Thursday, 28 February 2013

Media Release | Hear The Beat, Smell The Aroma & Taste The Decadence of Motherland

























"Coffee is big business. Speciality coffee appreciation is infiltrating more and more countries and developing a burgeoning global ‘coffee house’ culture. South African coffee culture has been growing since the late 90’s, when lattes and flat whites were predominantly unheard of.

“With the growth in the coffee market around the world, many people have become concerned with the practices employed in coffee farming & production. Fairtrade re assures the coffee drinker that the growers and producers of the coffee you’re drinking are fairly rewarded in return for their produce and hard work,” says Seb Schneider, co-founder of Motherland Coffee.”

“One side to the coffee industry that is generally not seen in coffee shops is the production, procurement and distribution of coffee. In the search for low prices and big profit there is often a large group of losers somewhere in the equation. With coffee, this usually turns out to be the farmers and farm workers in developing countries who grow the coffee beans, which are then shipped off to first world countries to be enjoyed.”

“For many consumers however, they’re just not aware that their daily cup could be ending up in their hands through unscrupulous practices. We’re not saying this is necessarily the case for all non-Fairtrade certified farmers and co-ops, but unless you’ve actually been to the origin of non-certified coffee, you just don’t know. Which is why many consumers who find out about the conditions for procuring and growing coffee are sometimes shocked. However, not everyone wants to dedicate their lives to the plight of third world coffee farmers, but simple awareness and a change in what you buy can go a long way to changing that. This is the aim of Fairtrade coffee, which ensures that the farmers at the coffee origin get a fair deal,” explains Schneider.

“It is particularly pertinent for Africans, where a considerable amount of the unfair practices are taking place, not only in coffee but in a number of natural resource industries. That’s why we feel supporting Fairtrade is like directly supporting African upliftment.”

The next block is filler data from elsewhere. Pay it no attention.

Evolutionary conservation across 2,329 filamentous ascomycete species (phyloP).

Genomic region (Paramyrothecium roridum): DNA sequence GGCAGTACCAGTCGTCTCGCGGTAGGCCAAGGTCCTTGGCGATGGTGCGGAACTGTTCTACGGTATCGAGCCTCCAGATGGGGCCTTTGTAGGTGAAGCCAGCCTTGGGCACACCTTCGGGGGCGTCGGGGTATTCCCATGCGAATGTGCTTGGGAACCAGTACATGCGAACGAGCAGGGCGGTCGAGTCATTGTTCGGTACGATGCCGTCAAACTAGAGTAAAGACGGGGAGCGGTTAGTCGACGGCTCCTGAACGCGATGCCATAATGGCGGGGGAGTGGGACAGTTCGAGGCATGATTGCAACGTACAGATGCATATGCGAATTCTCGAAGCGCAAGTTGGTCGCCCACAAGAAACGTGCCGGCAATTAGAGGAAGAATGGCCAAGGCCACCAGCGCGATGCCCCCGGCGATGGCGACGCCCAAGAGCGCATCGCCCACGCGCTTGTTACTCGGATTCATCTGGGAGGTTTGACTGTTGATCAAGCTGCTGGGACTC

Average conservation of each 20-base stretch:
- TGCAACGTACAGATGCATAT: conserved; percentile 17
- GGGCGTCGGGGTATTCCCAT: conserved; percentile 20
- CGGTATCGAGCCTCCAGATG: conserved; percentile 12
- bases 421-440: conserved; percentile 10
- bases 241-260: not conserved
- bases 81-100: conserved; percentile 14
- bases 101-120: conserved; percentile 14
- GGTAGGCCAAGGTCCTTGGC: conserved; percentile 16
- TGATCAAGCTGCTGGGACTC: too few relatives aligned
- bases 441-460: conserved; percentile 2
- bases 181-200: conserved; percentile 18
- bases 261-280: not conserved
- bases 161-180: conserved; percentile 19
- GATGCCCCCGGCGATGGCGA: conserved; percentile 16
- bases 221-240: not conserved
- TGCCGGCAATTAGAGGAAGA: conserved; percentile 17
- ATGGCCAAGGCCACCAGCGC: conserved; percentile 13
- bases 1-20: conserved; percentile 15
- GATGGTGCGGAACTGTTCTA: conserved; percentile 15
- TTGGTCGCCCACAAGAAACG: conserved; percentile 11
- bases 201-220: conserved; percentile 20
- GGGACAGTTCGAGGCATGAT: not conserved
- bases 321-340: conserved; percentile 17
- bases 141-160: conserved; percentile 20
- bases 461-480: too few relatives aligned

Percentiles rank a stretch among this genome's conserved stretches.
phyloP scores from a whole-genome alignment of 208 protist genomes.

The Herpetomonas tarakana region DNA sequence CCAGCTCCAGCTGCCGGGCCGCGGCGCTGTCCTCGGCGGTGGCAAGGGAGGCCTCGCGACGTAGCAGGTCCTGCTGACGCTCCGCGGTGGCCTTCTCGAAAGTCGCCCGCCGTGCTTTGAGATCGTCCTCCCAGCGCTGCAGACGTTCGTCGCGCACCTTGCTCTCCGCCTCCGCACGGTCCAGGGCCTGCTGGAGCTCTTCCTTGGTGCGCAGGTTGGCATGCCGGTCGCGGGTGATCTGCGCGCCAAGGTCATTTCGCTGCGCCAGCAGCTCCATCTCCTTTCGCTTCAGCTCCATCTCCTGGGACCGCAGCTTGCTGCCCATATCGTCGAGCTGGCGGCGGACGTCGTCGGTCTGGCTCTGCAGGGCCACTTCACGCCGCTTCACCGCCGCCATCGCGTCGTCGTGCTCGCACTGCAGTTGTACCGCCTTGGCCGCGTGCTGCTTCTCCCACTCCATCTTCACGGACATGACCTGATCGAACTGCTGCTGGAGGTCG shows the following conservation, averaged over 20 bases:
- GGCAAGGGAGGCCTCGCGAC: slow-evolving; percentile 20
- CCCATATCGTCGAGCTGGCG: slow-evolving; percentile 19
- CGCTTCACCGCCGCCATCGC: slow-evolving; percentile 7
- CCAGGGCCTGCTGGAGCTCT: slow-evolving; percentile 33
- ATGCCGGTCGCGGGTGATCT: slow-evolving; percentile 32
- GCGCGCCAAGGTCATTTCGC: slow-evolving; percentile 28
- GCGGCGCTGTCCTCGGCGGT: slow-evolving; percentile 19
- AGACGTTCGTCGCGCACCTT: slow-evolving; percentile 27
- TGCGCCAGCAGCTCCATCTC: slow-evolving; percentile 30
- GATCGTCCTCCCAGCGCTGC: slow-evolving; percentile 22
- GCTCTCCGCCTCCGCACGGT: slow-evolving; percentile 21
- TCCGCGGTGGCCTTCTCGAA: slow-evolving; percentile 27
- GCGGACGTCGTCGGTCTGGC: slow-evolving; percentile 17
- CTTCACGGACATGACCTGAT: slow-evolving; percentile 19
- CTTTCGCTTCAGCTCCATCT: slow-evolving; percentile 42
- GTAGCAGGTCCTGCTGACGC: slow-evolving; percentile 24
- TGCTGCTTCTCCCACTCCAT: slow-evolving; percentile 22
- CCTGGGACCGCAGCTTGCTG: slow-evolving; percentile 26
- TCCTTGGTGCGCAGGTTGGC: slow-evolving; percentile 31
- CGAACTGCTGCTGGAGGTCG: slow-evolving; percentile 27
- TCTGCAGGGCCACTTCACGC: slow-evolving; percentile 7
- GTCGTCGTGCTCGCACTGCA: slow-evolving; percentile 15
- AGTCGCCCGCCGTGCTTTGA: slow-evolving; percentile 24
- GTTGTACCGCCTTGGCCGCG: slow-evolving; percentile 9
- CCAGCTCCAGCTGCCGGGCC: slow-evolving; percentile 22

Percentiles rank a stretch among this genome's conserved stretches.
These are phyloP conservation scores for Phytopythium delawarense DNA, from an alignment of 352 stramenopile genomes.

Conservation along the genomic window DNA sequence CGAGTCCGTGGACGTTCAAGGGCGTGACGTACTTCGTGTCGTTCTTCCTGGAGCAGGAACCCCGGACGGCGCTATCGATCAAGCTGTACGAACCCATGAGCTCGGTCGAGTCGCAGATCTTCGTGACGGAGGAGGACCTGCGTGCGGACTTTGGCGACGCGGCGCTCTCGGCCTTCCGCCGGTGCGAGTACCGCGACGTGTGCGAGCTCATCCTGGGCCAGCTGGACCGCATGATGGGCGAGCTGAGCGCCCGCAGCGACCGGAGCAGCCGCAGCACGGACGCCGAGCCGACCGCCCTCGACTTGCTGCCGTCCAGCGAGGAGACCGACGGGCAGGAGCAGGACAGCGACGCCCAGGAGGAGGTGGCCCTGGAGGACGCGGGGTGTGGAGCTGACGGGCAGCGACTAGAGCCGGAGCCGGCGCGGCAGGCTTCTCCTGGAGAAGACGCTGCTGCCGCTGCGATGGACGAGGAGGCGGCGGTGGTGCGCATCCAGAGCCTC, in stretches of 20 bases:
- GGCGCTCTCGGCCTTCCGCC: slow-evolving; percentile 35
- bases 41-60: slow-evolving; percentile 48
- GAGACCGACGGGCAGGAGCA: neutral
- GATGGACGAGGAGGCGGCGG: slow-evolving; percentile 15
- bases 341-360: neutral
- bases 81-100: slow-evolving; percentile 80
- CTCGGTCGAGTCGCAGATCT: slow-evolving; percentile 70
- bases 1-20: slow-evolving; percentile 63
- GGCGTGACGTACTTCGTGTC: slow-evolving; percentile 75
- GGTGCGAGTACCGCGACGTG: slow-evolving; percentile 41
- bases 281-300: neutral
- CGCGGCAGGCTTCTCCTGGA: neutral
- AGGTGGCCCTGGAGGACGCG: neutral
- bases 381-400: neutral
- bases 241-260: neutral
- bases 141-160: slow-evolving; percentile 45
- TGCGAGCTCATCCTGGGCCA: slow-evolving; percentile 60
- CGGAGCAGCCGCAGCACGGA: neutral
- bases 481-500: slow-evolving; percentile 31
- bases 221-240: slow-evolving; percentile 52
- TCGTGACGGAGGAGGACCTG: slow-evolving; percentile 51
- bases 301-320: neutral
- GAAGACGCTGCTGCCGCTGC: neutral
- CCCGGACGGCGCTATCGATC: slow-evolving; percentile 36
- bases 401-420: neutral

In South Africa Fairtrade is managed by the local marketing organisation Fairtrade Label South Africa (FLSA), whose main objective is to develop the local market for Fairtrade products and to increase awareness amongst the South African public.

“Coffee was not only the first Fairtrade product launched in Europe in 1988, but also the first one launched in South Africa in 2009. Since then, a growing number of big and small roaster have joined the movement and we can say that coffee is the fastest growing Fairtrade product locally,” comments Arianna Baldo, Business Manager for FLSA. She adds, “0ver 60,000 Kg of Fairtrade coffee was consumed in South Africa in 2012 – a clear increase from the 45,000 Kg of 2011. We are enthusiastic about this growth, especially because it translated into more Fairtrade Development Premium that small-scale coffee farmers in East Africa can invest in developing their businesses and communities.”

Fairtrade has in fact become such a large aspect of the coffee industry that South Africa even has its own Fairtrade Coffee Week, which in 2013 will be celebrated in July.

“Motherland Coffee Company is built upon the idea that Africa can help Africa, simply by supporting local industries, believing in our potential and working upon the principle of fairness.” concludes Schneider."

From The Desk of: Thabi Sibeko | Lion’s Wing | 011 027 0780

You don’t need me to tell you the fabness that is Motherland Coffee shop right? I mean helloooo everybody hangs out there! They have just opened a new store at Dunkeld West Centre and opening up another store in Cape Town SOON!

We TOTES for Motherland!